Kind of an interesting question, don’t you think? I wonder if each of us would answer in different ways. Would the answer of a child be different from that of a teenager or an adult? How about the response of an 80-year-old person – would it be very different from that of a 30 something? I wonder how my answer to this question has changed over the years. I mean there was a time when my graduate education and career were uppermost in my mind. Another chapter when my social life had high priority.
Is the “happiness” thing a sliding scale, changing from day to day or week to week or in different stages of our lives? I ask the question because these past weeks the readings at Mass in this Easter season have provoked me to wonder why I am happy and what causes my happiness. For example, we have been hearing how the Apostles Peter & John had been arrested and told to stop preaching in the name of Jesus. The early Christian community was on a collision course with religious and civic leaders of that time. Nonetheless, Peter & John and the others rejoiced that they had been found worthy of suffering for the name of Jesus!
One of the best-known persecutors of the early Christians was Saint Paul. However, after Paul’s conversion his whole life became one of service to the Gospel of Jesus Christ. His own will was so impacted by love of Christ that it became configured to Christ’s will. This harmony of wills, fueled by love, explained Paul’s amazing and ever present Joy, even in the midst of suffering of all kinds. Paul would go on to write that his life included times of wealth and of poverty, times of hunger and of abundance, times of success and of failure and he had come to regard everything as having little value other than his relationship with Christ.
Perhaps it is, therefore, that the only common denominator in life that brings happiness to any person at any stage, is the presence of love. Not a love that is very self-serving, rather a mature love that is more other-centered. Again, Paul wrote elegantly of this as well; If I achieve everything that this world has to offer, with out love, I gain nothing. He concludes his marvelous treatise on love as follows: When I was a child I used to talk like a child, think like a child, reason like a child. When I became a man I put childish ways aside … There are in the end three things that last: faith, hope and love, and the greatest of these is love. (1 Corinthians 13).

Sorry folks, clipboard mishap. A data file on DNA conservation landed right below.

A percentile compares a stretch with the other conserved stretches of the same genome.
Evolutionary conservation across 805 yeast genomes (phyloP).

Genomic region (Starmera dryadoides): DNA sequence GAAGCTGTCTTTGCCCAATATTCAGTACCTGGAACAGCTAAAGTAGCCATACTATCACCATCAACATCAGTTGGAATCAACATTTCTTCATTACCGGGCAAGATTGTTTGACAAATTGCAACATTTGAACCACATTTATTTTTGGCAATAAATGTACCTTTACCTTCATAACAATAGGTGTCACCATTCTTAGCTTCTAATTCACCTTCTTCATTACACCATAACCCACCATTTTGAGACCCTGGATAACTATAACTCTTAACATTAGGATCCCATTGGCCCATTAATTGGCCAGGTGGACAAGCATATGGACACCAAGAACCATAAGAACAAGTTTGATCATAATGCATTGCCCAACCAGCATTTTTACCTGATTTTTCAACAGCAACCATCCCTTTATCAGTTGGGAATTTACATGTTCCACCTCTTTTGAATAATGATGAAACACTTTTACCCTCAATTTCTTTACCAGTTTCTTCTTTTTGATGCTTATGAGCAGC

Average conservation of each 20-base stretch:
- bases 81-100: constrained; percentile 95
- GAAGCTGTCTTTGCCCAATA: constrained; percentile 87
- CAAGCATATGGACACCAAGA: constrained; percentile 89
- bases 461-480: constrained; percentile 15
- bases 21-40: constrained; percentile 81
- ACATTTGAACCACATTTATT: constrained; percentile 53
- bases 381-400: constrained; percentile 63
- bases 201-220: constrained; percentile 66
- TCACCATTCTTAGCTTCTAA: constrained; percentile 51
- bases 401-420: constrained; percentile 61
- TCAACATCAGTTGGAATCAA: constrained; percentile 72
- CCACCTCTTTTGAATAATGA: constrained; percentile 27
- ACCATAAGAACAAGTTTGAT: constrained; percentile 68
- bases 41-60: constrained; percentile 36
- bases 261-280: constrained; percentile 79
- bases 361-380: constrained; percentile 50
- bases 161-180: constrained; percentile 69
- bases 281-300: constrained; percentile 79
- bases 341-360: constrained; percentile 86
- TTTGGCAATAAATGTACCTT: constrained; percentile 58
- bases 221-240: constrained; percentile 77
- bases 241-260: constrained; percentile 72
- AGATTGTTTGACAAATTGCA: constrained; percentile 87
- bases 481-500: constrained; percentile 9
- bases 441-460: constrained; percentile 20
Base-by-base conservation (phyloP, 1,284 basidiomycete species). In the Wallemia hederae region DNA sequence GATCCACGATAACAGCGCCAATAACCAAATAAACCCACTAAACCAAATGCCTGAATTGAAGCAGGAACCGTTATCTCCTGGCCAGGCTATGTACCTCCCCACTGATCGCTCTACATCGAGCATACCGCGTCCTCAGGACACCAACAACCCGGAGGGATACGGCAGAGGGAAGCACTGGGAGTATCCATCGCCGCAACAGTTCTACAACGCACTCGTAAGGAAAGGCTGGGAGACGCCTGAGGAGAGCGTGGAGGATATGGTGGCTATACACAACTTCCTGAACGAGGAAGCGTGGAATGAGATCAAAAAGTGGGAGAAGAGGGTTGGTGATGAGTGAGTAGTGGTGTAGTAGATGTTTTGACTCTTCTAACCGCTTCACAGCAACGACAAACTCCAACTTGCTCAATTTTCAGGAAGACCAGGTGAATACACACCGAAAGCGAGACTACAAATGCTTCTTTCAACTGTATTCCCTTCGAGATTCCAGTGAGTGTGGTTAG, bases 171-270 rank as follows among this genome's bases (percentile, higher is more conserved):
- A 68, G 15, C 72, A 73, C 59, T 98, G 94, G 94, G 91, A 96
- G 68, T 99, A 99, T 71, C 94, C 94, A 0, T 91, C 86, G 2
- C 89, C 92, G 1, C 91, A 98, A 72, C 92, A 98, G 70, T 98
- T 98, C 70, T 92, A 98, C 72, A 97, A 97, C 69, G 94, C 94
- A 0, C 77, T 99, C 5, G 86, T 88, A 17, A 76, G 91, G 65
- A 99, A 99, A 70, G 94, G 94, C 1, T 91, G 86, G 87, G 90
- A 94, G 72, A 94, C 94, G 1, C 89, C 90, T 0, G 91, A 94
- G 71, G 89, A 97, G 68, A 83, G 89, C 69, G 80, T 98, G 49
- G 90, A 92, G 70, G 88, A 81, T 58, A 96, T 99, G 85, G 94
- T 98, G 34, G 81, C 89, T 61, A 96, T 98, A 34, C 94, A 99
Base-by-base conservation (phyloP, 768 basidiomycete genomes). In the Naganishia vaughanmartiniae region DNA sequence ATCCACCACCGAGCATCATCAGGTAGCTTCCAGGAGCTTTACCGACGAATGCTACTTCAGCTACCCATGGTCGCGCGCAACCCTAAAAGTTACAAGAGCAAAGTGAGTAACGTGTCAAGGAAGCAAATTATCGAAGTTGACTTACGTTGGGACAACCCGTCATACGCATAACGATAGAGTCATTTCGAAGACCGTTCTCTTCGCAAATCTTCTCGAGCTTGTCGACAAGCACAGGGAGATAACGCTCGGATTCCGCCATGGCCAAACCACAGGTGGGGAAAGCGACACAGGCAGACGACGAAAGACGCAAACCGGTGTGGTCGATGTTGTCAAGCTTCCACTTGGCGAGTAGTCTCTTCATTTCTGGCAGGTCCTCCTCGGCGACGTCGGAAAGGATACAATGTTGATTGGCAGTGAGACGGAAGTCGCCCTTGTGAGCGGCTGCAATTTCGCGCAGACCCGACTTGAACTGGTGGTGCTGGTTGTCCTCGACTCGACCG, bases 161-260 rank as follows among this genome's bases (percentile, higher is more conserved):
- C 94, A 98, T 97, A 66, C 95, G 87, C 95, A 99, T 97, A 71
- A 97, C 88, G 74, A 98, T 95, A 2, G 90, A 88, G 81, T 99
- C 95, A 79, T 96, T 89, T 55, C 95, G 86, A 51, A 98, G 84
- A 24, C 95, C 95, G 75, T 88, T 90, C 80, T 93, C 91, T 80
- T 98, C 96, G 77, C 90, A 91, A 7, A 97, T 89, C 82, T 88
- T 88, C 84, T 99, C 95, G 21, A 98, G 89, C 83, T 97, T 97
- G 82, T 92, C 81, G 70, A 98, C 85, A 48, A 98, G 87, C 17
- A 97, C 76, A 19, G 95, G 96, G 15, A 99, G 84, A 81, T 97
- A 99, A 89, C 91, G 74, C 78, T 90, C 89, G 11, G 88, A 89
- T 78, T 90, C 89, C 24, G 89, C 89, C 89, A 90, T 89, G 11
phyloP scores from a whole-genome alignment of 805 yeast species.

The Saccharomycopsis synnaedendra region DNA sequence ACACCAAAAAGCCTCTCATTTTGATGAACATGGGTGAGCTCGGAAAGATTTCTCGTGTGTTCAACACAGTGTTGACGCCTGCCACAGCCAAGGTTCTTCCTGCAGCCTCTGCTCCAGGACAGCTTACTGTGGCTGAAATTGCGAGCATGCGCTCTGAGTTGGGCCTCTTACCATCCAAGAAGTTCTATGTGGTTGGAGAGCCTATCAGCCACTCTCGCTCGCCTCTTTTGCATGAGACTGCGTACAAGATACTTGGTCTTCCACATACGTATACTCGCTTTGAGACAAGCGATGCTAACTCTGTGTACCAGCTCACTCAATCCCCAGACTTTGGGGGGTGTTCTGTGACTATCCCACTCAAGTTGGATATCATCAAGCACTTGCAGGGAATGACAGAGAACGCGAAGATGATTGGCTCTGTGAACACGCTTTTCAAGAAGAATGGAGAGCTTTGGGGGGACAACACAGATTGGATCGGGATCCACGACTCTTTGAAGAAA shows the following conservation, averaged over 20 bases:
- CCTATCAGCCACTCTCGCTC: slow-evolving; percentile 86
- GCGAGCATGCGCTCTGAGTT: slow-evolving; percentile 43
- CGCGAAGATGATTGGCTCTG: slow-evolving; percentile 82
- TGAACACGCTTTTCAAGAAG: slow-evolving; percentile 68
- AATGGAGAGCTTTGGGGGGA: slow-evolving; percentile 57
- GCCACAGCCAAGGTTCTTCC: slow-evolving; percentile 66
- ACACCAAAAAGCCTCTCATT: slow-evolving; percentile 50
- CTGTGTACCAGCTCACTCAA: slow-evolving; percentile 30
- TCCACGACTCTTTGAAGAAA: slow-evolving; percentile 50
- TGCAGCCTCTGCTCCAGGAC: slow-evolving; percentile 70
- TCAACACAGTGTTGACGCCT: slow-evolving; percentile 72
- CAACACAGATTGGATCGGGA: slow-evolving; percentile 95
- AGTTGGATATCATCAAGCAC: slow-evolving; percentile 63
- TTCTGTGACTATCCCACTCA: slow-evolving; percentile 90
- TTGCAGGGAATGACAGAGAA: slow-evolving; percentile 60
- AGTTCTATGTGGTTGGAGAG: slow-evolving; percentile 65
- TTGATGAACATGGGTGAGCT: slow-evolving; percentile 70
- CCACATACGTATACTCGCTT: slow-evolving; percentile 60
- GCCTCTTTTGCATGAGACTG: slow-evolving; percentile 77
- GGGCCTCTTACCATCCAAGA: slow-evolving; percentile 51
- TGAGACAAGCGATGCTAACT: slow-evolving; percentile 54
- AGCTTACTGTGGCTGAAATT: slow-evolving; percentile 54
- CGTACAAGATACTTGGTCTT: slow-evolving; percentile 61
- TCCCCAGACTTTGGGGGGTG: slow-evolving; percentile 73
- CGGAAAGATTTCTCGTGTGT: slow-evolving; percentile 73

Each day of our lives there is something in front of us that promises happiness; more often than not, it includes everything from a laxative to a Cadillac. Sure, there is stuff that can be pleasing and meet passing needs and desires. However, true happiness, well that is something more. As St. Paul reveals, it is enduring, regardless of circumstances or stages of life. In fact, it sustains us throughout our life journey.
The whole world is searching for happiness – frenetically it seems. St. Paul found the answer and it is offered to each of us every day.
Fourth Sunday of Easter – May 7/8, 2022
Jesus, the “Good Shepherd,” makes a promise in today’s Gospel to those who hear his voice and
follow him. He promises them eternal life. Amidst all the other voices that clamor for attention in
their daily lives, the voices that make demands, give advice, seek to persuade or like to gossip,
Good stewards listen for the Good Shepherd’s voice.
The other voices are legion and we do not always recognize how contrary they are to the voice of the Good Shepherd.
Good stewards know that it takes a compassionate heart, a habit of prayer, a hunger for the Eucharist and a love of neighbor for
them to truly hear the voice of the Good Shepherd.
What might we do in our daily lives to prepare us to more authentically hear the voice of the Good Shepherd?